While the themes found in “Whaler Rider”—the old ways versus the new, acceptance of girls as equals to boys—aren’t new, the context certainly is, and that’s what really makes this film special. Maori are so little-seen in movies (Temuera Morrison’s role as Jango Fett in “Attack of the Clones” is probably the most prominent one for a Maori actor), and Maori culture is so little-known to those of us not in New Zealand, that much of this film’s freshness comes from seeing what most of us have not seen before.
“Whale Rider” tells the story of Paikea “Pai” Apirana (Keisha Castle-Hughes), whose mother and twin brother died in childbirth. Her brother, the first-born of that generation, was supposed to succeed her grandfather as tribal chief, but his death throws the whole plan off and angers her grandfather, Koro, who becomes even angrier because of her name. You see, 1,000 years ago Paikea was the first to arrive at this remote seaside village (one wonders what their real estate would be worth if they were anywhere else in the world), riding the back of a whale, and Koro insists that only a boy can bear his name and eventually become tribal chief.
Stubborn in his views, Koro sets up a school to teach the local boys the old ways and create a competition out of which one will emerge as the new chief. Pai watches from the periphery, imitating what she sees and eventually enlisting her uncle to teach her a few things. With her father in Germany, Koro is her only real father figure, but their relationship is often strained by the situation. You can genuinely tell that Koro loves his granddaughter, however, which introduces an extra layer to the film. Voice-over delivered by Castle-Hughes, who is a wonderful find with a bright future if she wants to keep acting, helps fill in some of the gaps, although the alien nature of Maori culture may put you off a bit at first. For example, the traditional nose-to-nose male Maori greeting seems odd when you first see it, and no one really explains what it is, so you have to figure it out.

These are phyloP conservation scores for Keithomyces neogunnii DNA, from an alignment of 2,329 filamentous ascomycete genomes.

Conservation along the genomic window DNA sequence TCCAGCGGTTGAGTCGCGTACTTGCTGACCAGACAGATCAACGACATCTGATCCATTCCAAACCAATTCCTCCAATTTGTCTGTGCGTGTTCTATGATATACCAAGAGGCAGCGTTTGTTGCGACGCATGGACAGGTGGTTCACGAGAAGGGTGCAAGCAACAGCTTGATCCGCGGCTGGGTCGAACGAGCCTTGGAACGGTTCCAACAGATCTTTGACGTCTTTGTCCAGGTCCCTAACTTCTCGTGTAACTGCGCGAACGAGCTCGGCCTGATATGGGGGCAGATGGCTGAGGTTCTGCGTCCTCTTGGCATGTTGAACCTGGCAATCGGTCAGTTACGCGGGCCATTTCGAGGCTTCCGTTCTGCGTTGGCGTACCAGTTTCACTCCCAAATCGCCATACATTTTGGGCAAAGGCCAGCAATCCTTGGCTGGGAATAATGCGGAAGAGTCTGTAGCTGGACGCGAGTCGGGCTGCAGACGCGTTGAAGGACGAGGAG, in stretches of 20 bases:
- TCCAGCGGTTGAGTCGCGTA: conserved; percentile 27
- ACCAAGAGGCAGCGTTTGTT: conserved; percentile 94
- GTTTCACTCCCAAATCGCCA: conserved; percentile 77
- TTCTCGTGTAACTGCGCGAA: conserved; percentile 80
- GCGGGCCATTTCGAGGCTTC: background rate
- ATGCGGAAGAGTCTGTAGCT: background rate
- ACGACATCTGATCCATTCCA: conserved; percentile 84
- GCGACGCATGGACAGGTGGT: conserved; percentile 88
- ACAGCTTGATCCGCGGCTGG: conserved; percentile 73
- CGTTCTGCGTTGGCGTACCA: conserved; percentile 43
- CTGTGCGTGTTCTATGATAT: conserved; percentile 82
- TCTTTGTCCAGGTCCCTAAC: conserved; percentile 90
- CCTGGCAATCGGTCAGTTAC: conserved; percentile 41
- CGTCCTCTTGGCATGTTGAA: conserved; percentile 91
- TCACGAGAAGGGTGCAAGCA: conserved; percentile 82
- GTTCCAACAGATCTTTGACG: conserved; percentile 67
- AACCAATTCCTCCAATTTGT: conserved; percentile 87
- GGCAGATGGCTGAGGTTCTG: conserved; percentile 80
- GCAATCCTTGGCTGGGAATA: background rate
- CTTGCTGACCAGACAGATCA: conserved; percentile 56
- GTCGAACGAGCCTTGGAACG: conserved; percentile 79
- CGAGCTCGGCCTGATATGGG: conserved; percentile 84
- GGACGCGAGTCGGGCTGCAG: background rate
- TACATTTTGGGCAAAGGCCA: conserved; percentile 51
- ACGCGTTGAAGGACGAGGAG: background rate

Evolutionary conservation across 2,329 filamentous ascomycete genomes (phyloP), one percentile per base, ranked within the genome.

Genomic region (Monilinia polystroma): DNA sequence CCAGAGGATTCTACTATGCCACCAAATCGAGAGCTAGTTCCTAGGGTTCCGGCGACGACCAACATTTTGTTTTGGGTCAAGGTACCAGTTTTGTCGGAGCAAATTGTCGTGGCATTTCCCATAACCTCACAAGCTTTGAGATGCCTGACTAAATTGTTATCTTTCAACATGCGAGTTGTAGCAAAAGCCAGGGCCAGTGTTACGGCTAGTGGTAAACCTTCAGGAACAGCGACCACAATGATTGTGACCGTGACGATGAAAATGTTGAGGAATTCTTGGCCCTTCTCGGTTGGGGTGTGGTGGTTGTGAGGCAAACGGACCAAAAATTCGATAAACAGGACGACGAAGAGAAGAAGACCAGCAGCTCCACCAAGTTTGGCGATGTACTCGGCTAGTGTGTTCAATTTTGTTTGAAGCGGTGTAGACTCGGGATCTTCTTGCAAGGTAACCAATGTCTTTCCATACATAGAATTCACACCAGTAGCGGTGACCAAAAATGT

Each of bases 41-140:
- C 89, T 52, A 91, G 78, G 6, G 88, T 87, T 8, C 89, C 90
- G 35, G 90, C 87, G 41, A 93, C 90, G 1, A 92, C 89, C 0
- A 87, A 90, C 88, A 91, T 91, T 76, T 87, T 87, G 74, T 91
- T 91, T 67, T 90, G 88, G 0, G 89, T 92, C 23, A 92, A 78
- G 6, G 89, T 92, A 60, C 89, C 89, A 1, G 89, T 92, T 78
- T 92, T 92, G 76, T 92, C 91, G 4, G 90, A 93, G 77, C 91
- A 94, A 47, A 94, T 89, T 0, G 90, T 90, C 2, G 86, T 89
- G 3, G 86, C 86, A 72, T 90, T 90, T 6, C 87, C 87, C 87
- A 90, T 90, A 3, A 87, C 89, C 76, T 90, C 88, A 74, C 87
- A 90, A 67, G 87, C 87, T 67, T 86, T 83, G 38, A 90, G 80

By the end of the film, we’ve experienced the uplifting climax you knew was coming. I wish we had seen the father’s role in the film wrapped up a little better, however: the visuals insinuate one thing, but we don’t really have the closure there that I would have liked. While much of the story is predictable, the unique nature of Maori life, coupled with spectacular visuals and solid acting, helps “Whale Rider” rise above cliché. I’ve read comments to the effect that the “girl power” theme is the result of Europeans grafting their sensibilities on another culture, but given that so many involved with this film were Maori (including the guy who wrote the “Whale Rider” novel)—except director Niki Caro, who’s a Kiwi—I’m not sure that’s fair. It seems to me that these gender and generational conflicts can easily happen in any culture.
The extras on this DVD shed more light on Maori culture, starting with a commentary from the director that shows the genuine warmth she has for these people. It’s a track worth listening to if you’d like to know a little more about the location where the film was made, which is an actual Maori village that contributed many of its people to play extras and small roles, as well as the changes made from book to screen. You can also hear her and novelist Witi Ihimaera expand on the reasons why the eight deleted scenes were cut from the film; it seems to me that a couple of them could have stayed, considering that they add some depth to the relationships.
A half-hour documentary, “Behind the Scenes of Whale Rider,” gives us the usual “Why we did this film” spiel, although it digs a bit deeper than typical EPK material and offers some intriguing informational tidbits, as does the 10-minute “Te Waka: Building the Canoe,” which delves into the creation of the most important prop in the movie. You can also check out the theatrical trailer, five TV spots, isolated selections from the score, and a brief photo gallery.
In sum, this was a movie that obviously didn’t do enough business to warrant a big two-disc set overflowing with extras, so it’s nice that Columbia TriStar put a few bucks into this release. “Whale Rider” is worth it, and I’d say this film is worth a rental at minimum.